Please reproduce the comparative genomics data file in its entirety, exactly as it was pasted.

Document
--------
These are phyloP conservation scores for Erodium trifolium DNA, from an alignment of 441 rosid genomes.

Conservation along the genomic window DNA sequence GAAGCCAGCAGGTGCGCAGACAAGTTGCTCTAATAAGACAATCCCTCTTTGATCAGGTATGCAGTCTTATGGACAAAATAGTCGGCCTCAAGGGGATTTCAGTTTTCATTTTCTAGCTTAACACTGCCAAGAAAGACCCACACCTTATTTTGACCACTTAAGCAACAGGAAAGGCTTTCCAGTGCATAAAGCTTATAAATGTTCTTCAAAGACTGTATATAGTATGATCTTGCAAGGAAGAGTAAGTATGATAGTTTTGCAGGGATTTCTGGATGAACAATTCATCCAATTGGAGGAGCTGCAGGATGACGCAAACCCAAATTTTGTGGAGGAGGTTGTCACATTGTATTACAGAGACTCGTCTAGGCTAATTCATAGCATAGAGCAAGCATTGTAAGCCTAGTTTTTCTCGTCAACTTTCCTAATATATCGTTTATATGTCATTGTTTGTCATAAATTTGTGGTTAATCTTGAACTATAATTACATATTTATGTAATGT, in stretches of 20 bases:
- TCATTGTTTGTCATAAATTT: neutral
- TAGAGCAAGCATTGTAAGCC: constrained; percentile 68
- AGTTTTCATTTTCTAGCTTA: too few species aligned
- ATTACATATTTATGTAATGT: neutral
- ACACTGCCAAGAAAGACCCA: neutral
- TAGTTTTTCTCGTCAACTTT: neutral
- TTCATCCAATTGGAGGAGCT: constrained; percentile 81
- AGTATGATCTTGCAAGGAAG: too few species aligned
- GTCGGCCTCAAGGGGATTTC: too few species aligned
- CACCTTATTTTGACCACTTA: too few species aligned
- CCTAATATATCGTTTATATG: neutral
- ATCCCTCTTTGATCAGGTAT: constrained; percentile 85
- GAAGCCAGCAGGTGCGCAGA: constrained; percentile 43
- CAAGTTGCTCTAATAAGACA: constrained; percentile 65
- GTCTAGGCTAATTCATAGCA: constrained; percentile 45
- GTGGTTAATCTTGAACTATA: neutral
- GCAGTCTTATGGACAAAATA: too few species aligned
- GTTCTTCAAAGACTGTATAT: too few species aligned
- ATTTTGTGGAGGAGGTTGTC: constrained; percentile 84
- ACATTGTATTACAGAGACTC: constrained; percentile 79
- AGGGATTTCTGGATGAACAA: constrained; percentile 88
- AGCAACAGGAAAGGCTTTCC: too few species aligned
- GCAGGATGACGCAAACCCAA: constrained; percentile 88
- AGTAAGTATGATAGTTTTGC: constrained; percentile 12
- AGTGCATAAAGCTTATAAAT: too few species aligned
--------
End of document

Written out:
These are phyloP conservation scores for Erodium trifolium DNA, from an alignment of 441 rosid genomes.

Conservation along the genomic window DNA sequence GAAGCCAGCAGGTGCGCAGACAAGTTGCTCTAATAAGACAATCCCTCTTTGATCAGGTATGCAGTCTTATGGACAAAATAGTCGGCCTCAAGGGGATTTCAGTTTTCATTTTCTAGCTTAACACTGCCAAGAAAGACCCACACCTTATTTTGACCACTTAAGCAACAGGAAAGGCTTTCCAGTGCATAAAGCTTATAAATGTTCTTCAAAGACTGTATATAGTATGATCTTGCAAGGAAGAGTAAGTATGATAGTTTTGCAGGGATTTCTGGATGAACAATTCATCCAATTGGAGGAGCTGCAGGATGACGCAAACCCAAATTTTGTGGAGGAGGTTGTCACATTGTATTACAGAGACTCGTCTAGGCTAATTCATAGCATAGAGCAAGCATTGTAAGCCTAGTTTTTCTCGTCAACTTTCCTAATATATCGTTTATATGTCATTGTTTGTCATAAATTTGTGGTTAATCTTGAACTATAATTACATATTTATGTAATGT, in stretches of 20 bases:
- TCATTGTTTGTCATAAATTT: neutral
- TAGAGCAAGCATTGTAAGCC: constrained; percentile 68
- AGTTTTCATTTTCTAGCTTA: too few species aligned
- ATTACATATTTATGTAATGT: neutral
- ACACTGCCAAGAAAGACCCA: neutral
- TAGTTTTTCTCGTCAACTTT: neutral
- TTCATCCAATTGGAGGAGCT: constrained; percentile 81
- AGTATGATCTTGCAAGGAAG: too few species aligned
- GTCGGCCTCAAGGGGATTTC: too few species aligned
- CACCTTATTTTGACCACTTA: too few species aligned
- CCTAATATATCGTTTATATG: neutral
- ATCCCTCTTTGATCAGGTAT: constrained; percentile 85
- GAAGCCAGCAGGTGCGCAGA: constrained; percentile 43
- CAAGTTGCTCTAATAAGACA: constrained; percentile 65
- GTCTAGGCTAATTCATAGCA: constrained; percentile 45
- GTGGTTAATCTTGAACTATA: neutral
- GCAGTCTTATGGACAAAATA: too few species aligned
- GTTCTTCAAAGACTGTATAT: too few species aligned
- ATTTTGTGGAGGAGGTTGTC: constrained; percentile 84
- ACATTGTATTACAGAGACTC: constrained; percentile 79
- AGGGATTTCTGGATGAACAA: constrained; percentile 88
- AGCAACAGGAAAGGCTTTCC: too few species aligned
- GCAGGATGACGCAAACCCAA: constrained; percentile 88
- AGTAAGTATGATAGTTTTGC: constrained; percentile 12
- AGTGCATAAAGCTTATAAAT: too few species aligned